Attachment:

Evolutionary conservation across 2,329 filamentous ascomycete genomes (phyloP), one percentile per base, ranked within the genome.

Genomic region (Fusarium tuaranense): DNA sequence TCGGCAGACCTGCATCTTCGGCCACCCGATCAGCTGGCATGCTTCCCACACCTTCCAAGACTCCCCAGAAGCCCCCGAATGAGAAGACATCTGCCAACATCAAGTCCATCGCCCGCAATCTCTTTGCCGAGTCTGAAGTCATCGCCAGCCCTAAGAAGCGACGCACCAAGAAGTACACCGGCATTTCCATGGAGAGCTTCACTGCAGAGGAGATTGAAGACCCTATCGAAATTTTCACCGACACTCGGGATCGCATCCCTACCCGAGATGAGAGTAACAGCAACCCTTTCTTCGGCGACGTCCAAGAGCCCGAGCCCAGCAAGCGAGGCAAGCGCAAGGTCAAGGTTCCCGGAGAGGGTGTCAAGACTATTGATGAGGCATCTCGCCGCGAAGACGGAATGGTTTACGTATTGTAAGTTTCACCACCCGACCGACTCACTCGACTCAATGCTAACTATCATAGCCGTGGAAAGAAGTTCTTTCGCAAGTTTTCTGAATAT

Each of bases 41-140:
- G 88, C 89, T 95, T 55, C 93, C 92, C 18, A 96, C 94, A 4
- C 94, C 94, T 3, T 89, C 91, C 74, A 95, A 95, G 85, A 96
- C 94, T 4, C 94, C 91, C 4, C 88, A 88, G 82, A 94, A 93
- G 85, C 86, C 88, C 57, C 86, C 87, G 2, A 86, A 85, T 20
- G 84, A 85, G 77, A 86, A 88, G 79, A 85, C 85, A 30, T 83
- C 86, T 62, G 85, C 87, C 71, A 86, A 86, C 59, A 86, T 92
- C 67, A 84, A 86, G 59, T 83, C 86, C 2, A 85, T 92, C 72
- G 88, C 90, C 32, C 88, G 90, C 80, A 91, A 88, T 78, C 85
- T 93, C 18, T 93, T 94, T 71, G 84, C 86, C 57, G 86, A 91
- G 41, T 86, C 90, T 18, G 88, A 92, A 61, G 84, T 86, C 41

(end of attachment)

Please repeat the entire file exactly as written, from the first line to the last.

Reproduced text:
Evolutionary conservation across 2,329 filamentous ascomycete genomes (phyloP), one percentile per base, ranked within the genome.

Genomic region (Fusarium tuaranense): DNA sequence TCGGCAGACCTGCATCTTCGGCCACCCGATCAGCTGGCATGCTTCCCACACCTTCCAAGACTCCCCAGAAGCCCCCGAATGAGAAGACATCTGCCAACATCAAGTCCATCGCCCGCAATCTCTTTGCCGAGTCTGAAGTCATCGCCAGCCCTAAGAAGCGACGCACCAAGAAGTACACCGGCATTTCCATGGAGAGCTTCACTGCAGAGGAGATTGAAGACCCTATCGAAATTTTCACCGACACTCGGGATCGCATCCCTACCCGAGATGAGAGTAACAGCAACCCTTTCTTCGGCGACGTCCAAGAGCCCGAGCCCAGCAAGCGAGGCAAGCGCAAGGTCAAGGTTCCCGGAGAGGGTGTCAAGACTATTGATGAGGCATCTCGCCGCGAAGACGGAATGGTTTACGTATTGTAAGTTTCACCACCCGACCGACTCACTCGACTCAATGCTAACTATCATAGCCGTGGAAAGAAGTTCTTTCGCAAGTTTTCTGAATAT

Each of bases 41-140:
- G 88, C 89, T 95, T 55, C 93, C 92, C 18, A 96, C 94, A 4
- C 94, C 94, T 3, T 89, C 91, C 74, A 95, A 95, G 85, A 96
- C 94, T 4, C 94, C 91, C 4, C 88, A 88, G 82, A 94, A 93
- G 85, C 86, C 88, C 57, C 86, C 87, G 2, A 86, A 85, T 20
- G 84, A 85, G 77, A 86, A 88, G 79, A 85, C 85, A 30, T 83
- C 86, T 62, G 85, C 87, C 71, A 86, A 86, C 59, A 86, T 92
- C 67, A 84, A 86, G 59, T 83, C 86, C 2, A 85, T 92, C 72
- G 88, C 90, C 32, C 88, G 90, C 80, A 91, A 88, T 78, C 85
- T 93, C 18, T 93, T 94, T 71, G 84, C 86, C 57, G 86, A 91
- G 41, T 86, C 90, T 18, G 88, A 92, A 61, G 84, T 86, C 41